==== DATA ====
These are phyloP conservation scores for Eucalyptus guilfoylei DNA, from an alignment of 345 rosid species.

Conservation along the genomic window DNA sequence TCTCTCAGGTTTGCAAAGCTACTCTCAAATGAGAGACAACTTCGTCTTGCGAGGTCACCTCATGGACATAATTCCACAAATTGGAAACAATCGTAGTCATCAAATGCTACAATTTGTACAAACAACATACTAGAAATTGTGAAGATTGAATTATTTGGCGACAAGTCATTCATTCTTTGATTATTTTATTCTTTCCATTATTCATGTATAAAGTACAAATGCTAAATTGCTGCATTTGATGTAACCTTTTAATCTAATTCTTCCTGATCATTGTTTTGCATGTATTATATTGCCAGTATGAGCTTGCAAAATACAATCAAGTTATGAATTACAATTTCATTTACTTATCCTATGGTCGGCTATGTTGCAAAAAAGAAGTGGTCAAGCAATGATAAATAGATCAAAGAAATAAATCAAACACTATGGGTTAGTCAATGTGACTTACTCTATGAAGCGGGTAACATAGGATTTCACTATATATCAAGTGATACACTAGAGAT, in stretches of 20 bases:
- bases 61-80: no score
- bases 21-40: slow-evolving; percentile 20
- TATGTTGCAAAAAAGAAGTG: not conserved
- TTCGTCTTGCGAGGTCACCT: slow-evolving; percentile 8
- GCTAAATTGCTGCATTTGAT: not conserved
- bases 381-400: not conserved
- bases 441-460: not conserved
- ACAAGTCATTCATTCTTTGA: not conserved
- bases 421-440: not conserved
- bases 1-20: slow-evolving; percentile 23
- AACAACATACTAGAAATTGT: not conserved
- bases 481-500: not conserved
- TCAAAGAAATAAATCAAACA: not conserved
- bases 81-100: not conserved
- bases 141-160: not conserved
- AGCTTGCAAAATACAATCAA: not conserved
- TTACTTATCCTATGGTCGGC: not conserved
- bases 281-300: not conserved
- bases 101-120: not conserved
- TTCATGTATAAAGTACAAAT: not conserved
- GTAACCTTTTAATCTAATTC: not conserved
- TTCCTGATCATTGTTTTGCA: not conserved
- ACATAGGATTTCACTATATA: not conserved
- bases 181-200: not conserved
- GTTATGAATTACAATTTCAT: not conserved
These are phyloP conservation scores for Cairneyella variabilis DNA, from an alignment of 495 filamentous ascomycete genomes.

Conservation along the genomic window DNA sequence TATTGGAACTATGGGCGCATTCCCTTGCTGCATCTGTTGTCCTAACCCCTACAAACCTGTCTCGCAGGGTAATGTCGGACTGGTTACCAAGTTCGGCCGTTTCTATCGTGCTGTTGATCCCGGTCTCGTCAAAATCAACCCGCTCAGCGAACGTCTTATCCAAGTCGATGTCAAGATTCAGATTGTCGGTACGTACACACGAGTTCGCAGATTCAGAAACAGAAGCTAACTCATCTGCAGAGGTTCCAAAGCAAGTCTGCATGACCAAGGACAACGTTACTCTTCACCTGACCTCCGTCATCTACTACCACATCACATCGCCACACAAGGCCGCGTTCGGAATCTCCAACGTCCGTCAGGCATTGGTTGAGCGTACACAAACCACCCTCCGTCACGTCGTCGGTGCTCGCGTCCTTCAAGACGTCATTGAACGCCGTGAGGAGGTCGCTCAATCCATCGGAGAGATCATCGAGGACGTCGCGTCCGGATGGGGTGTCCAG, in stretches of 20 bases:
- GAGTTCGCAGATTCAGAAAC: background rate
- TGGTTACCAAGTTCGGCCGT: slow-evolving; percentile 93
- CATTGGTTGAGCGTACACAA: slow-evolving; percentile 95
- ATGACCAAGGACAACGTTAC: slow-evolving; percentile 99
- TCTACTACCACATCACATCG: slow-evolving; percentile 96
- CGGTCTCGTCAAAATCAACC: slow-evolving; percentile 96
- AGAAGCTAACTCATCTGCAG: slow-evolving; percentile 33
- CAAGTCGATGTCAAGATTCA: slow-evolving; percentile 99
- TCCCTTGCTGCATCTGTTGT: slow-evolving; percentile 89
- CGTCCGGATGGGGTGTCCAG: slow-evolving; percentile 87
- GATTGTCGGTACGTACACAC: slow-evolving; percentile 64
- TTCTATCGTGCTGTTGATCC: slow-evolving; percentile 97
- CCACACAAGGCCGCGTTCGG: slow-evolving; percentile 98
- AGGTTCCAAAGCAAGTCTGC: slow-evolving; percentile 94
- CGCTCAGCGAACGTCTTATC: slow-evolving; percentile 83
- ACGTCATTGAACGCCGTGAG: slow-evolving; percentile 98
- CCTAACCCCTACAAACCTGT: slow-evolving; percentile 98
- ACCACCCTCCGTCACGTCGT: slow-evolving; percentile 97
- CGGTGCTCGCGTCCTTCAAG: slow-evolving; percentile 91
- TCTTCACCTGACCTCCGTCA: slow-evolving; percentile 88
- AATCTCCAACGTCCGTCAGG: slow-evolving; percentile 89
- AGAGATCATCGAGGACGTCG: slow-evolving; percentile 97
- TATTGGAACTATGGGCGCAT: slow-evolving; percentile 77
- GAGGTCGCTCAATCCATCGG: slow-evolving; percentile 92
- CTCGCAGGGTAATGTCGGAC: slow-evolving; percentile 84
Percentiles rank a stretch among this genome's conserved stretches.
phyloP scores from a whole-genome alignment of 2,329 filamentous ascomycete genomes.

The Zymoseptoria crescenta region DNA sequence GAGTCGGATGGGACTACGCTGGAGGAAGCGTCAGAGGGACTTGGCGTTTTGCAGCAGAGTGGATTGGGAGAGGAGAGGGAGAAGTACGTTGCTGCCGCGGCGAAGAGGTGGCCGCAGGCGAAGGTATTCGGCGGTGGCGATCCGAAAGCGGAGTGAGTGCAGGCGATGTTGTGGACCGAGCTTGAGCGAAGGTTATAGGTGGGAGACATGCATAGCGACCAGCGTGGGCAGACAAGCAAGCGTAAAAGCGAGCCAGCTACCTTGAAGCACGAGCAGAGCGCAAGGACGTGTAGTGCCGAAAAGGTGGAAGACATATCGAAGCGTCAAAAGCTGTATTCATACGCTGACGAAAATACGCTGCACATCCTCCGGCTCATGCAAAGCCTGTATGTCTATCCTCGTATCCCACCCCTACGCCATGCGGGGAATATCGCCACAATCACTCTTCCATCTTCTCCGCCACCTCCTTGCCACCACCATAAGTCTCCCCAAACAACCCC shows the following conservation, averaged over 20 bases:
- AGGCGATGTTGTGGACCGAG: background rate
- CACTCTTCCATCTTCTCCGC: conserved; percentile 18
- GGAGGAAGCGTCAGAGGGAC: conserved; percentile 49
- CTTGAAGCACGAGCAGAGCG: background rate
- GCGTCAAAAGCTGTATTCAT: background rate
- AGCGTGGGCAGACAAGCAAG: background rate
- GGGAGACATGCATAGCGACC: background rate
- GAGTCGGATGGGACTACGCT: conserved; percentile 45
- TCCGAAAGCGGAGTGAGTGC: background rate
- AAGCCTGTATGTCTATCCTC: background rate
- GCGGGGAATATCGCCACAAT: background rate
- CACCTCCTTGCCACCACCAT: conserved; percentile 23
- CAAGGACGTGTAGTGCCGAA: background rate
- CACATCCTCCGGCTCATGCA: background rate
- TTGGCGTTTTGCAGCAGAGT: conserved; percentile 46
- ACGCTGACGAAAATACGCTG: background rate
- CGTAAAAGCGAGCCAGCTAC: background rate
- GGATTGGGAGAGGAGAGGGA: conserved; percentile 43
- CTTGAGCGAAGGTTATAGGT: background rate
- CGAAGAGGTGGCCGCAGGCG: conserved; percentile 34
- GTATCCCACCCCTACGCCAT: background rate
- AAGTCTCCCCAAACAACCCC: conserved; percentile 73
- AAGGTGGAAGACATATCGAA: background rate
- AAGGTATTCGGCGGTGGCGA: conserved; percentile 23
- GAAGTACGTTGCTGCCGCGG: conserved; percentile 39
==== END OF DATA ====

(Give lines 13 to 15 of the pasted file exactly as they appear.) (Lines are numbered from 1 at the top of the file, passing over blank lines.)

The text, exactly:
- AACAACATACTAGAAATTGT: not conserved
- bases 481-500: not conserved
- TCAAAGAAATAAATCAAACA: not conserved